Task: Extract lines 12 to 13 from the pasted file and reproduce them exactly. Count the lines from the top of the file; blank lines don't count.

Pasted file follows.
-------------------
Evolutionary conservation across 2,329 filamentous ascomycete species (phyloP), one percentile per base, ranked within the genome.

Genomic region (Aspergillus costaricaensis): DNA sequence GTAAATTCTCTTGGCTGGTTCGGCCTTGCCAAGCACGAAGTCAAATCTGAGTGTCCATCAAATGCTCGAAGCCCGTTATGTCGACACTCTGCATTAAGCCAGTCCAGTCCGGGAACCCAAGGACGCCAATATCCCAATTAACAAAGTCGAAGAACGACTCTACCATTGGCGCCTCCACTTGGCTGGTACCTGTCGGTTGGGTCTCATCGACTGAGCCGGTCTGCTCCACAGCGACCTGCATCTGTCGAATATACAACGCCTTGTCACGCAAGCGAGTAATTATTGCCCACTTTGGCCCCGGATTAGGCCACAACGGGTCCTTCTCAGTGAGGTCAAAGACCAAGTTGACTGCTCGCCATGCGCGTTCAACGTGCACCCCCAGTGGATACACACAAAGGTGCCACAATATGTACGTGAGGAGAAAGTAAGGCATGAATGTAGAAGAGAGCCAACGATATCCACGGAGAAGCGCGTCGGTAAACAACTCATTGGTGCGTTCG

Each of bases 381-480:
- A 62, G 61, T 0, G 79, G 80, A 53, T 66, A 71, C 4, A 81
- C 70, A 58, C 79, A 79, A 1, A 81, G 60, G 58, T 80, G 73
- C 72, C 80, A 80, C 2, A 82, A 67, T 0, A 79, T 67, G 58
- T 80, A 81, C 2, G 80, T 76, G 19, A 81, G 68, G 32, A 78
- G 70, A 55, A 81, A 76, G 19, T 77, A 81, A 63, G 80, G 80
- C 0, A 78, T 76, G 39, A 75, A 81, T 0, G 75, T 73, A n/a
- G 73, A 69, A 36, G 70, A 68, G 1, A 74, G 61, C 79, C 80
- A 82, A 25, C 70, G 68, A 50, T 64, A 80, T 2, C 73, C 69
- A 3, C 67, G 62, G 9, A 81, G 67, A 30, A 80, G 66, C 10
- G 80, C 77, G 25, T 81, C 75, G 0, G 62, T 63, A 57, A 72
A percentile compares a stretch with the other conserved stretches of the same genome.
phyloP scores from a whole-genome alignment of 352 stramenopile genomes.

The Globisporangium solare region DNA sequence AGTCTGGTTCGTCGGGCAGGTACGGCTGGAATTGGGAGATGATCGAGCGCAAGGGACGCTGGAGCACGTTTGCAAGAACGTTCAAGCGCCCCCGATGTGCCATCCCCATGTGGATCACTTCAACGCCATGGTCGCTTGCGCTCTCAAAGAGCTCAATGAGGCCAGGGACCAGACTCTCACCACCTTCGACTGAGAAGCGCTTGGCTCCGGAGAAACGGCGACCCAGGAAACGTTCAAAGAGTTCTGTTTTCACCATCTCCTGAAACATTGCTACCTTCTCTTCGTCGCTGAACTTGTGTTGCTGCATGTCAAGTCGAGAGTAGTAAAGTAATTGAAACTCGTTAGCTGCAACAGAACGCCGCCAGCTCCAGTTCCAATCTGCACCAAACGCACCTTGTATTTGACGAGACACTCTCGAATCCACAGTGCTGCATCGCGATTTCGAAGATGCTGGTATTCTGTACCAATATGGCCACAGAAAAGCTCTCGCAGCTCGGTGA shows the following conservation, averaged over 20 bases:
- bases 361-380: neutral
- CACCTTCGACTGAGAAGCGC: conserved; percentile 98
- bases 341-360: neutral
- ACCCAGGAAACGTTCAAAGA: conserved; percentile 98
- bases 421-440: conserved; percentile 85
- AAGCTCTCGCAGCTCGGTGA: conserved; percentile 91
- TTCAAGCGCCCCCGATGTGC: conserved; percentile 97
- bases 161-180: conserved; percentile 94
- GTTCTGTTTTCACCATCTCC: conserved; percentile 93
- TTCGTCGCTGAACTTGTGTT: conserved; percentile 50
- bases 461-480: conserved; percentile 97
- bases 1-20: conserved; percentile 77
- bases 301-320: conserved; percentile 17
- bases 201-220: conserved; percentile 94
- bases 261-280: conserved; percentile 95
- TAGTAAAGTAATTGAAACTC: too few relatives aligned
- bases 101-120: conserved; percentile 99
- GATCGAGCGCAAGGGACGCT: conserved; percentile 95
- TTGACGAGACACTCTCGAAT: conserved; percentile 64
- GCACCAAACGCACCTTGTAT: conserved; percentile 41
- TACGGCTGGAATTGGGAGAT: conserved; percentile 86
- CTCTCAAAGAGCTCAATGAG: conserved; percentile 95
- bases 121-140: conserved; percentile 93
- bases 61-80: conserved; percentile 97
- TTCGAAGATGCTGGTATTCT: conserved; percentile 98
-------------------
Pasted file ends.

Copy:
- A 3, C 67, G 62, G 9, A 81, G 67, A 30, A 80, G 66, C 10
- G 80, C 77, G 25, T 81, C 75, G 0, G 62, T 63, A 57, A 72